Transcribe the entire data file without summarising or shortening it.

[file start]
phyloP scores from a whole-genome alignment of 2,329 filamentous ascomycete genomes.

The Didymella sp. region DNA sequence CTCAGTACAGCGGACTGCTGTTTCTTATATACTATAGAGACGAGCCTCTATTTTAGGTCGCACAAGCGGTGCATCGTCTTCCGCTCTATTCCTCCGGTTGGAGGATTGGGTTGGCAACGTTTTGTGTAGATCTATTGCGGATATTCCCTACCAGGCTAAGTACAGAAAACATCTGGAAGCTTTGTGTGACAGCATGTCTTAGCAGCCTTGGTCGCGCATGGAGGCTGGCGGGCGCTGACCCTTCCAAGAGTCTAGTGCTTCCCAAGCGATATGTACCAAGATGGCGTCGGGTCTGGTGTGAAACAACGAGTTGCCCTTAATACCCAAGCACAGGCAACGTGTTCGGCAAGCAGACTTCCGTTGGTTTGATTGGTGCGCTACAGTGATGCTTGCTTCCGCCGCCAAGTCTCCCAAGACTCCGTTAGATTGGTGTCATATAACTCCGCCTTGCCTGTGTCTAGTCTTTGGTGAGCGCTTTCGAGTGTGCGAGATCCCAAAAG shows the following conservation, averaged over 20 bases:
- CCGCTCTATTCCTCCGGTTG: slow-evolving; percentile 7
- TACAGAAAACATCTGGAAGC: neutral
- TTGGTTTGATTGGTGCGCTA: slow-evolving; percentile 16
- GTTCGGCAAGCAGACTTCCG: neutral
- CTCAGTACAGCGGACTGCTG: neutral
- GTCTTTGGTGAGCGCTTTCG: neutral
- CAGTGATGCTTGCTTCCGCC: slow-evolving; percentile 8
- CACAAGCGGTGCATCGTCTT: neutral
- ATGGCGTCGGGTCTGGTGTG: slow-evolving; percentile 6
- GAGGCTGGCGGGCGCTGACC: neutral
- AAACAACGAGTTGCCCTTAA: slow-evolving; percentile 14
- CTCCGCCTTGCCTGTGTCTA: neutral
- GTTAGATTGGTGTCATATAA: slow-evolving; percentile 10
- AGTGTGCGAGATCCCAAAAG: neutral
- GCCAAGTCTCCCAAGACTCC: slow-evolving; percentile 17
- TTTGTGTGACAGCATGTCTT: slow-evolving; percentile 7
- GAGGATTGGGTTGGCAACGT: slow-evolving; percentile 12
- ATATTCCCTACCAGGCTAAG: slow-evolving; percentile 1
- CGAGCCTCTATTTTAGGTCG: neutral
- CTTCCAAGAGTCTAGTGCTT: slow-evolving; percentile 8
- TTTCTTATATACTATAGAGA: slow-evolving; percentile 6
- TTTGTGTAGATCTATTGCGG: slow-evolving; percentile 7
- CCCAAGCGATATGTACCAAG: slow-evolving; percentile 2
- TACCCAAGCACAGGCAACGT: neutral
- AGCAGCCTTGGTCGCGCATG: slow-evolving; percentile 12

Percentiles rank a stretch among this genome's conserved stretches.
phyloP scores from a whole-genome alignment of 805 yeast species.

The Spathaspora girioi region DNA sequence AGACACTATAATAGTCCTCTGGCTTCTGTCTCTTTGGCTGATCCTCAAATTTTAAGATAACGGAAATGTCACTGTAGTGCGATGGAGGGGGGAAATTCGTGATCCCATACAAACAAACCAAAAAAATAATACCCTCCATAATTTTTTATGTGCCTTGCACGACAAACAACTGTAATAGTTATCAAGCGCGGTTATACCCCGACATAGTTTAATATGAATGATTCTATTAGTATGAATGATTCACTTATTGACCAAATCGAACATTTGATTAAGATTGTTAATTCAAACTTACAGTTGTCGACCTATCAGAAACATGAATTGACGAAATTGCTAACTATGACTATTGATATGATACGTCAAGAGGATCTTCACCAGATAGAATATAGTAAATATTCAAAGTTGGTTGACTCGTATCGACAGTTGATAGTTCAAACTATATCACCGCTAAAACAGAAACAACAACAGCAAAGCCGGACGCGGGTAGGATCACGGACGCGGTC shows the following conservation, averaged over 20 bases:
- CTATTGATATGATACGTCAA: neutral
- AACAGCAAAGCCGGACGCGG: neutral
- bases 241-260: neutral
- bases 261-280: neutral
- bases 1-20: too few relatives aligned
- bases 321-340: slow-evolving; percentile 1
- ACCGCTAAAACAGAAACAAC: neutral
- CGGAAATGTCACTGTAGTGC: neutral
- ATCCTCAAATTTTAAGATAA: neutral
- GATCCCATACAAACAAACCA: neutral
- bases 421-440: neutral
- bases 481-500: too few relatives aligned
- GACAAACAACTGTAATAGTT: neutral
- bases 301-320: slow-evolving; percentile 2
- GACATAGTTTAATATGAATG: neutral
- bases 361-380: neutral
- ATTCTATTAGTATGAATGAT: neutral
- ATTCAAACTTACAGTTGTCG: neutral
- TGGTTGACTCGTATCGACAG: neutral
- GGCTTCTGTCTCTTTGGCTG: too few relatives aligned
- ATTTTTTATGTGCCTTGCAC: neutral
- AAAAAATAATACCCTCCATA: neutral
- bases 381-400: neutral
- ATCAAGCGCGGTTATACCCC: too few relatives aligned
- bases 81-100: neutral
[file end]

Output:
phyloP scores from a whole-genome alignment of 2,329 filamentous ascomycete genomes.

The Didymella sp. region DNA sequence CTCAGTACAGCGGACTGCTGTTTCTTATATACTATAGAGACGAGCCTCTATTTTAGGTCGCACAAGCGGTGCATCGTCTTCCGCTCTATTCCTCCGGTTGGAGGATTGGGTTGGCAACGTTTTGTGTAGATCTATTGCGGATATTCCCTACCAGGCTAAGTACAGAAAACATCTGGAAGCTTTGTGTGACAGCATGTCTTAGCAGCCTTGGTCGCGCATGGAGGCTGGCGGGCGCTGACCCTTCCAAGAGTCTAGTGCTTCCCAAGCGATATGTACCAAGATGGCGTCGGGTCTGGTGTGAAACAACGAGTTGCCCTTAATACCCAAGCACAGGCAACGTGTTCGGCAAGCAGACTTCCGTTGGTTTGATTGGTGCGCTACAGTGATGCTTGCTTCCGCCGCCAAGTCTCCCAAGACTCCGTTAGATTGGTGTCATATAACTCCGCCTTGCCTGTGTCTAGTCTTTGGTGAGCGCTTTCGAGTGTGCGAGATCCCAAAAG shows the following conservation, averaged over 20 bases:
- CCGCTCTATTCCTCCGGTTG: slow-evolving; percentile 7
- TACAGAAAACATCTGGAAGC: neutral
- TTGGTTTGATTGGTGCGCTA: slow-evolving; percentile 16
- GTTCGGCAAGCAGACTTCCG: neutral
- CTCAGTACAGCGGACTGCTG: neutral
- GTCTTTGGTGAGCGCTTTCG: neutral
- CAGTGATGCTTGCTTCCGCC: slow-evolving; percentile 8
- CACAAGCGGTGCATCGTCTT: neutral
- ATGGCGTCGGGTCTGGTGTG: slow-evolving; percentile 6
- GAGGCTGGCGGGCGCTGACC: neutral
- AAACAACGAGTTGCCCTTAA: slow-evolving; percentile 14
- CTCCGCCTTGCCTGTGTCTA: neutral
- GTTAGATTGGTGTCATATAA: slow-evolving; percentile 10
- AGTGTGCGAGATCCCAAAAG: neutral
- GCCAAGTCTCCCAAGACTCC: slow-evolving; percentile 17
- TTTGTGTGACAGCATGTCTT: slow-evolving; percentile 7
- GAGGATTGGGTTGGCAACGT: slow-evolving; percentile 12
- ATATTCCCTACCAGGCTAAG: slow-evolving; percentile 1
- CGAGCCTCTATTTTAGGTCG: neutral
- CTTCCAAGAGTCTAGTGCTT: slow-evolving; percentile 8
- TTTCTTATATACTATAGAGA: slow-evolving; percentile 6
- TTTGTGTAGATCTATTGCGG: slow-evolving; percentile 7
- CCCAAGCGATATGTACCAAG: slow-evolving; percentile 2
- TACCCAAGCACAGGCAACGT: neutral
- AGCAGCCTTGGTCGCGCATG: slow-evolving; percentile 12

Percentiles rank a stretch among this genome's conserved stretches.
phyloP scores from a whole-genome alignment of 805 yeast species.

The Spathaspora girioi region DNA sequence AGACACTATAATAGTCCTCTGGCTTCTGTCTCTTTGGCTGATCCTCAAATTTTAAGATAACGGAAATGTCACTGTAGTGCGATGGAGGGGGGAAATTCGTGATCCCATACAAACAAACCAAAAAAATAATACCCTCCATAATTTTTTATGTGCCTTGCACGACAAACAACTGTAATAGTTATCAAGCGCGGTTATACCCCGACATAGTTTAATATGAATGATTCTATTAGTATGAATGATTCACTTATTGACCAAATCGAACATTTGATTAAGATTGTTAATTCAAACTTACAGTTGTCGACCTATCAGAAACATGAATTGACGAAATTGCTAACTATGACTATTGATATGATACGTCAAGAGGATCTTCACCAGATAGAATATAGTAAATATTCAAAGTTGGTTGACTCGTATCGACAGTTGATAGTTCAAACTATATCACCGCTAAAACAGAAACAACAACAGCAAAGCCGGACGCGGGTAGGATCACGGACGCGGTC shows the following conservation, averaged over 20 bases:
- CTATTGATATGATACGTCAA: neutral
- AACAGCAAAGCCGGACGCGG: neutral
- bases 241-260: neutral
- bases 261-280: neutral
- bases 1-20: too few relatives aligned
- bases 321-340: slow-evolving; percentile 1
- ACCGCTAAAACAGAAACAAC: neutral
- CGGAAATGTCACTGTAGTGC: neutral
- ATCCTCAAATTTTAAGATAA: neutral
- GATCCCATACAAACAAACCA: neutral
- bases 421-440: neutral
- bases 481-500: too few relatives aligned
- GACAAACAACTGTAATAGTT: neutral
- bases 301-320: slow-evolving; percentile 2
- GACATAGTTTAATATGAATG: neutral
- bases 361-380: neutral
- ATTCTATTAGTATGAATGAT: neutral
- ATTCAAACTTACAGTTGTCG: neutral
- TGGTTGACTCGTATCGACAG: neutral
- GGCTTCTGTCTCTTTGGCTG: too few relatives aligned
- ATTTTTTATGTGCCTTGCAC: neutral
- AAAAAATAATACCCTCCATA: neutral
- bases 381-400: neutral
- ATCAAGCGCGGTTATACCCC: too few relatives aligned
- bases 81-100: neutral